Material Beliefs

12 June 2008


Elio Caccavale and David Muth, with Kevin Warwick, Ben J. Whalley, Slawomir J. Nasuto, Mark W. Hammond, Julia H. Downes, Dimitris Xydas, School of Pharmacy and Cybernetics, School of Systems Engineering, University of Reading

Neuroscope provides an interface for a user to interact with a culture of brain cells which are cared for in a distant laboratory. An interface allows the virtual cells to be “touched”, resulting in electrical signals sent to the actual neurons in the laboratory. The cells then respond with changes in activity that may result in the formation of new connections. The user experiences this visually in real time, enabling interaction between the user and cell culture as part of a closed loop of interaction. The project proposes a novel relationship between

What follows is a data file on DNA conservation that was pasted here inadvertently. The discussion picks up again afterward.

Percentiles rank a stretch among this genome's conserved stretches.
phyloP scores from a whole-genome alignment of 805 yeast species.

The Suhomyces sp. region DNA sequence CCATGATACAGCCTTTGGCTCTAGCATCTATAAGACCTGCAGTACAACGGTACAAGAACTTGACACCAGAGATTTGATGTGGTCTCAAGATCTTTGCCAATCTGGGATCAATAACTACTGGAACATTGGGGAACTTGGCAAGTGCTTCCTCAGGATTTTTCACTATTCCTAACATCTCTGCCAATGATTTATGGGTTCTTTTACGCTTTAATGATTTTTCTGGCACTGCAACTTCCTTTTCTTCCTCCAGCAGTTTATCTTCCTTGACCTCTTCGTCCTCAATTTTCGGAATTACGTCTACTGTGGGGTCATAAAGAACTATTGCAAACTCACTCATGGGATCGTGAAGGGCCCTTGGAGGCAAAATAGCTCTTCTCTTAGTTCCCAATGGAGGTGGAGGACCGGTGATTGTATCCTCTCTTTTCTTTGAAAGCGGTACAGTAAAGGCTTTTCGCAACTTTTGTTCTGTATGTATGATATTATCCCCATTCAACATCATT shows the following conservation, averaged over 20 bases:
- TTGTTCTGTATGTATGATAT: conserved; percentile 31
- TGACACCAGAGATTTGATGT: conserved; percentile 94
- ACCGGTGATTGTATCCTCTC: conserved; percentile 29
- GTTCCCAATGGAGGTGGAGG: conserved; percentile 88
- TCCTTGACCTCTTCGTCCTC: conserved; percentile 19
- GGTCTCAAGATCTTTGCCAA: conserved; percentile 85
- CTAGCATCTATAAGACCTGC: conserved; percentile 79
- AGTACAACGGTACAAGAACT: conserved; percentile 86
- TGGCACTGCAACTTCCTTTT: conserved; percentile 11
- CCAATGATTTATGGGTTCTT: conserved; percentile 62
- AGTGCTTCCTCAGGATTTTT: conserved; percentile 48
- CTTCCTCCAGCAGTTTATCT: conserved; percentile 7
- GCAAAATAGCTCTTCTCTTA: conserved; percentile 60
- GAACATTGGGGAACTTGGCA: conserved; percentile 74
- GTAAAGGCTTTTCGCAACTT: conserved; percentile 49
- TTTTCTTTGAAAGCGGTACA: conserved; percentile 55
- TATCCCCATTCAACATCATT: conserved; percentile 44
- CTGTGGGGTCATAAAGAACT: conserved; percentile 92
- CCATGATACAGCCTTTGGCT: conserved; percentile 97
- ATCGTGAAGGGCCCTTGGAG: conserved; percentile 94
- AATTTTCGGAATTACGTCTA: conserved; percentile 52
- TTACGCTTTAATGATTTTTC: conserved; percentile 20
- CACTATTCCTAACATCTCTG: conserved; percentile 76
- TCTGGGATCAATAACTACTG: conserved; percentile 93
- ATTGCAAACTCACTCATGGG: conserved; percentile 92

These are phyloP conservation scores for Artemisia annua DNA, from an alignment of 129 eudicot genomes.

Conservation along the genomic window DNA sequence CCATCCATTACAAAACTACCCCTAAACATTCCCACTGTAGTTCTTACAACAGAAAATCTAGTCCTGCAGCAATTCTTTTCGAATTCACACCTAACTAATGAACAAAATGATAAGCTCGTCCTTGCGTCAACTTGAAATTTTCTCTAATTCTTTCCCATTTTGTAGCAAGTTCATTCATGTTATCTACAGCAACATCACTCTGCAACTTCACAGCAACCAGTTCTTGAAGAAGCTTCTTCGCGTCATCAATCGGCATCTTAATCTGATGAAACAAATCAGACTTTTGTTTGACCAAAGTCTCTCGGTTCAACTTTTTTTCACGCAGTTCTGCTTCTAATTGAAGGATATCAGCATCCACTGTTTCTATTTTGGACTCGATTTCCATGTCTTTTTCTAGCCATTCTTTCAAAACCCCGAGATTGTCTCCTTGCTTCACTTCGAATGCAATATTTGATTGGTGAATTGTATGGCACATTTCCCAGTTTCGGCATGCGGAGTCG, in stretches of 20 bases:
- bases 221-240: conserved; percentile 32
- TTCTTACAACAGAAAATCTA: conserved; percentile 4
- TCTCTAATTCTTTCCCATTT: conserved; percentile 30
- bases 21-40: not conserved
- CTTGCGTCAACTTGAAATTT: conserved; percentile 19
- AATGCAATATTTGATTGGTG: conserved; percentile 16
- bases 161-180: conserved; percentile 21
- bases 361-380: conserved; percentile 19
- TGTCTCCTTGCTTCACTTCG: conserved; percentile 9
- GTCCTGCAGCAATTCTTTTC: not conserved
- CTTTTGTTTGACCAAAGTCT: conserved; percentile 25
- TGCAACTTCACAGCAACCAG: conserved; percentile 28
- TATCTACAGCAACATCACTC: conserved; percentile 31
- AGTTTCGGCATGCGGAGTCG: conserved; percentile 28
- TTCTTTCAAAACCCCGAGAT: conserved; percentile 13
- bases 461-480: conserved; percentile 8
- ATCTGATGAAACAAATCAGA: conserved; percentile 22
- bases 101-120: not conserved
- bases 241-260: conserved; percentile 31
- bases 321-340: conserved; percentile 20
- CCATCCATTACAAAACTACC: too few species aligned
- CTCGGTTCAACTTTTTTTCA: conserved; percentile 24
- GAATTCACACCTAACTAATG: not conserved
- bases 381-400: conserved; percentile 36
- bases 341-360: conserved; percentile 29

the laboratory and the home, locating complex scientific processes within everyday life. In this context, a new generation of interactive devices such as Neuroscope emerge, which blur the boundaries between consumer products and biological systems.